5 Questions Every Patient Should Ask When Searching for Information about Sarcoma

A graphic with two overlapping speech bubbles and the caption Voices of Sarcoma.

Empowering Patients through Health Literacy


By Amy Bruno-Lindner, SPAGN Volunteer and Editor-in-Chief of the Voices of Sarcoma blog


Getting a sarcoma diagnosis is a life-altering event that brings a wave of emotions and questions. Once the initial shock subsides, many patients turn to the internet in search of information about their disease.

Despite the common advice of "Whatever you do, don't google it!", seeking information about your disease and its treatment can be empowering. Instead of discouraging patients from seeking information, it's important to guide them towards reliable sources of information and support them in becoming health literate.


The power of health literacy

Health literacy can be defined as ”the ability to find, understand, and use information and services to inform health-related decisions and actions“.

Health literate patients can better navigate the vast sea of health information and discern what is trustworthy and relevant to their specific situation. It goes beyond simply seeking out knowledge, as it involves critically evaluating and applying it in practical ways. This might mean a patient interpreting their own blood test results by looking up what the values mean, reading a CT scan report after familiarizing themselves with a few medical terms, finding relevant information in the instruction leaflet of a newly prescribed medication, or searching a clinical trials database to find a trial they can ask their oncologist about.

Ultimately, health literacy leads to increased self-confidence and a sense of empowerment in managing one's health.

The main source of information

Without a doubt, a patient’s main and most trusted source of information should be their oncologist or healthcare provider. This is the person who knows the patient’s medical history, the side effects of treatment they are experiencing, their personal wishes regarding treatment, and so much more.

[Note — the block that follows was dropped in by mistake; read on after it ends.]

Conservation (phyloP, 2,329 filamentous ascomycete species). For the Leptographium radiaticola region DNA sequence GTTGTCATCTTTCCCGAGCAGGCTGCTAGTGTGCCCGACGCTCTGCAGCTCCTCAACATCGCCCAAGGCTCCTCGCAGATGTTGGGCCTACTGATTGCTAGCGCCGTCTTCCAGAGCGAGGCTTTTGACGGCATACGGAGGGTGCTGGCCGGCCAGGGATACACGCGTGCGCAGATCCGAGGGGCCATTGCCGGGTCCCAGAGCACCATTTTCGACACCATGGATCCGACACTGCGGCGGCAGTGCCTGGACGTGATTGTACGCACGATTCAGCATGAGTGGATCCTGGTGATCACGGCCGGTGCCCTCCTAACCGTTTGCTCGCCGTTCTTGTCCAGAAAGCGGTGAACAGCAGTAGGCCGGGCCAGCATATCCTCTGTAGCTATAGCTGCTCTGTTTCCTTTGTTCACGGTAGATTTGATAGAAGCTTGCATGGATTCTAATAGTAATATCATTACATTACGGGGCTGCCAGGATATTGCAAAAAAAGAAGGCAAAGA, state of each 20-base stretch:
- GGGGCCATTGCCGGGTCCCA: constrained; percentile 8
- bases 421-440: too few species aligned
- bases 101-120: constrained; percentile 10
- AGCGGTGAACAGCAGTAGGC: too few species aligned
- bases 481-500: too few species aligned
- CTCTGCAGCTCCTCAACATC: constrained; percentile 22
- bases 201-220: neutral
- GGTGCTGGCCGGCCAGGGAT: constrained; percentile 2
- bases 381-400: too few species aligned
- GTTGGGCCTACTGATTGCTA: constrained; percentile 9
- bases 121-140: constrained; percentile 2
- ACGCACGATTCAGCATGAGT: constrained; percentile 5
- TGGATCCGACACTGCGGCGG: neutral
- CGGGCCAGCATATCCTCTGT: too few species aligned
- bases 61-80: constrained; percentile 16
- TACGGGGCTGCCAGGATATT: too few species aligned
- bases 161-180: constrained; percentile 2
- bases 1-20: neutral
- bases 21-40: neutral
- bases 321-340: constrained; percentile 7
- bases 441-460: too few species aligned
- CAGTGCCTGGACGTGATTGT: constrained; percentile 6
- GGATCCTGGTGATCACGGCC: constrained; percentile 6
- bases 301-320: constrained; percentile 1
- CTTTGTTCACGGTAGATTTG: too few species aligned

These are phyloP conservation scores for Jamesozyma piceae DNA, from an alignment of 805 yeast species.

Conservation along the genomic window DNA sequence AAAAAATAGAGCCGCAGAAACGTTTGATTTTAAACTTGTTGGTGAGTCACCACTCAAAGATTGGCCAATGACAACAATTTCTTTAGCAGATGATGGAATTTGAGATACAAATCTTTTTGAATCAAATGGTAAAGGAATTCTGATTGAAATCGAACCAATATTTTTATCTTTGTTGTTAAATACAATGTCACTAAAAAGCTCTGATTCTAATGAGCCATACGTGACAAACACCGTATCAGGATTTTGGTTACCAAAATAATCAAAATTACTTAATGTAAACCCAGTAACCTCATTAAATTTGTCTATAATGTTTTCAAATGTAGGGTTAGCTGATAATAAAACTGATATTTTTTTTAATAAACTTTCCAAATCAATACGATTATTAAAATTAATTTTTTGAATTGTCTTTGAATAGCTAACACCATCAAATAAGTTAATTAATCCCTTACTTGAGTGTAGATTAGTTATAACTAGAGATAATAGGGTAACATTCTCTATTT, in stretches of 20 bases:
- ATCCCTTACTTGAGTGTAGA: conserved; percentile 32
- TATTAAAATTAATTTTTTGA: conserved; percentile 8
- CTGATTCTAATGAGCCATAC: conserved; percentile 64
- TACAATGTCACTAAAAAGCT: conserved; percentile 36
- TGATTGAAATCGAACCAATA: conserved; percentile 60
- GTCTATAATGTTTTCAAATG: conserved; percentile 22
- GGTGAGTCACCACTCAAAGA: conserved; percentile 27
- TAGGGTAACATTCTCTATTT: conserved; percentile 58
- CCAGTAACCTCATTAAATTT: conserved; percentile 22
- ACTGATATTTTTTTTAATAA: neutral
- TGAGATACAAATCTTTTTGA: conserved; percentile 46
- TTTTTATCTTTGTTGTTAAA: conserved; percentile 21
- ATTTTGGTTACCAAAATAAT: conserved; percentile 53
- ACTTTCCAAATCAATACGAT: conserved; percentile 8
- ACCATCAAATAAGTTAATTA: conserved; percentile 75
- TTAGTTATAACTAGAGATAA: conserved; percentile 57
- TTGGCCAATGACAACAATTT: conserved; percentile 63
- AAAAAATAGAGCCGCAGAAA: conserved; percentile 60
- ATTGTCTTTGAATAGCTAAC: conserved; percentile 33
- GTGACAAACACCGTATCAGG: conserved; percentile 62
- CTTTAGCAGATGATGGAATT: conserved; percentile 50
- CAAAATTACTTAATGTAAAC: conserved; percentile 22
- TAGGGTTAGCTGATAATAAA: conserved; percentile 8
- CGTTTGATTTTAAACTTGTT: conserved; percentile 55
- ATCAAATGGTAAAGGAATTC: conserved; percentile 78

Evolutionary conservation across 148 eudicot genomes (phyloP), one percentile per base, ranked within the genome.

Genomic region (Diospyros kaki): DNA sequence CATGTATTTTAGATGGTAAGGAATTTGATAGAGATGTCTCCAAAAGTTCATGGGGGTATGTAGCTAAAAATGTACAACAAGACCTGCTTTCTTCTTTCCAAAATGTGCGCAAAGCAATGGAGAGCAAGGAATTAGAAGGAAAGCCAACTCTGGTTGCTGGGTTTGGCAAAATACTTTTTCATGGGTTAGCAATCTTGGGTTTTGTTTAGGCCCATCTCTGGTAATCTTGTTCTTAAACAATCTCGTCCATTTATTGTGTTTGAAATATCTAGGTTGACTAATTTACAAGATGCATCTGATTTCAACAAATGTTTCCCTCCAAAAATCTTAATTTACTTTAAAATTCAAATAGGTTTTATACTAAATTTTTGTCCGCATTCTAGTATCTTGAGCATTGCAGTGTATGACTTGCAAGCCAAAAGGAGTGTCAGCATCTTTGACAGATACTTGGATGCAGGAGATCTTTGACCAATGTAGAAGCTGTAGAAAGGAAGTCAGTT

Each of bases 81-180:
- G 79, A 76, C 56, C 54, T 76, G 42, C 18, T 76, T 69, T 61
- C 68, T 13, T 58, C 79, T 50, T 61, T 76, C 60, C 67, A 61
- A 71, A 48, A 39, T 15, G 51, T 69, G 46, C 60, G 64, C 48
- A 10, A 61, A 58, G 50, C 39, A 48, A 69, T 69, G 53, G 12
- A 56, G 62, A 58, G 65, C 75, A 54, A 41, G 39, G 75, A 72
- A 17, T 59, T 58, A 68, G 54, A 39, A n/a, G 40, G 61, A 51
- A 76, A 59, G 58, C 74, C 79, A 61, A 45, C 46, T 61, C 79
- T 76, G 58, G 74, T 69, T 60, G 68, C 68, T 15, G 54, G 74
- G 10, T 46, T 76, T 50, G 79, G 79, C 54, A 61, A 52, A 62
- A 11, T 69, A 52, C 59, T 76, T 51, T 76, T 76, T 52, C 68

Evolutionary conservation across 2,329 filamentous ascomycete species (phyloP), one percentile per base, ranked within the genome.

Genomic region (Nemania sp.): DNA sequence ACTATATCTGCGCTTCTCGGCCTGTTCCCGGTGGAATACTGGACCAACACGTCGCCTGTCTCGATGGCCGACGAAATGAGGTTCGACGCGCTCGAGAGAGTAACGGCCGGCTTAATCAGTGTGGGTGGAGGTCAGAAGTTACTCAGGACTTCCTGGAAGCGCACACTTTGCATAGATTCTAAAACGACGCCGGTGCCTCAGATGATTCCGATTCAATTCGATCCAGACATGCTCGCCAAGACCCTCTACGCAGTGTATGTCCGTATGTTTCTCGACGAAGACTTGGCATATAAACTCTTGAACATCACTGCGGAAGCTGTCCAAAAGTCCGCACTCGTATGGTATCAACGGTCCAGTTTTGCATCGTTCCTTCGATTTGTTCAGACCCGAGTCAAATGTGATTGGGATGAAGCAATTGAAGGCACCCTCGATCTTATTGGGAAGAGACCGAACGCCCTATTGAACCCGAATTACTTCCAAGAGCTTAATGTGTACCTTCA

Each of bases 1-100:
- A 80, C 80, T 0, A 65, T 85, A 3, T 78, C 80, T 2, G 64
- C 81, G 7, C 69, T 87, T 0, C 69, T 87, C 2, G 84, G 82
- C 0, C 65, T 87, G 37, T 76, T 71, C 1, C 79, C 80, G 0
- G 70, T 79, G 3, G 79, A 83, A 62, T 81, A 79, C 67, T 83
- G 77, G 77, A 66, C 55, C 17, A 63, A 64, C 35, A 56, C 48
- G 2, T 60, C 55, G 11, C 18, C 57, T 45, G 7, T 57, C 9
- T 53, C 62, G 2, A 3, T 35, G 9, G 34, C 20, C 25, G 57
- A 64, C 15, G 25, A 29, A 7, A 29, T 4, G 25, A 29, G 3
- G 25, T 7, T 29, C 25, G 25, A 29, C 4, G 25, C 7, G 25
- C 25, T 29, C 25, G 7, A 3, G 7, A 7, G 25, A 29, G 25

Effective communication between doctor and patient is key. Health literacy enables patients to communicate better and to become an active participant in their own care: they feel confident to ask important questions, request clarification if needed, advocate for themselves, seek second opinions when necessary, and weigh risks and benefits of a treatment in order to make informed decisions.

Identify reliable sources of information on the internet

When it comes to information about sarcoma, a variety of sources are available. However, determining which sources are reliable can be a daunting task.

A study of cancer patients found that the top five sources of information consulted included the internet, their healthcare provider, brochures or pamphlets, cancer organizations, and another person with cancer, in that order. The internet offers a seemingly endless supply of webpages, articles, podcasts, videos, webinars, forums, and blogs dealing with sarcoma. But how can a patient be sure an internet source is reliable?

As a rule of thumb, it is best to rely on reputable and trustworthy internet sources such as the following:

(Naturally, patients will want to consult resources of this kind in their own language and from their own country whenever possible.)

5 questions to ask

But what about other sources of information on the internet that don’t fall under the categories above? How can a patient evaluate how reliable they are?

Here, the skills of health literacy can be applied. Patients should approach information critically, by asking some fundamental questions:

  1. Is the information on the website up to date? Since the research on sarcomas and their treatment is continually evolving, it is crucial to determine whether the information on websites is current. Be sure to check the copyright date on the website.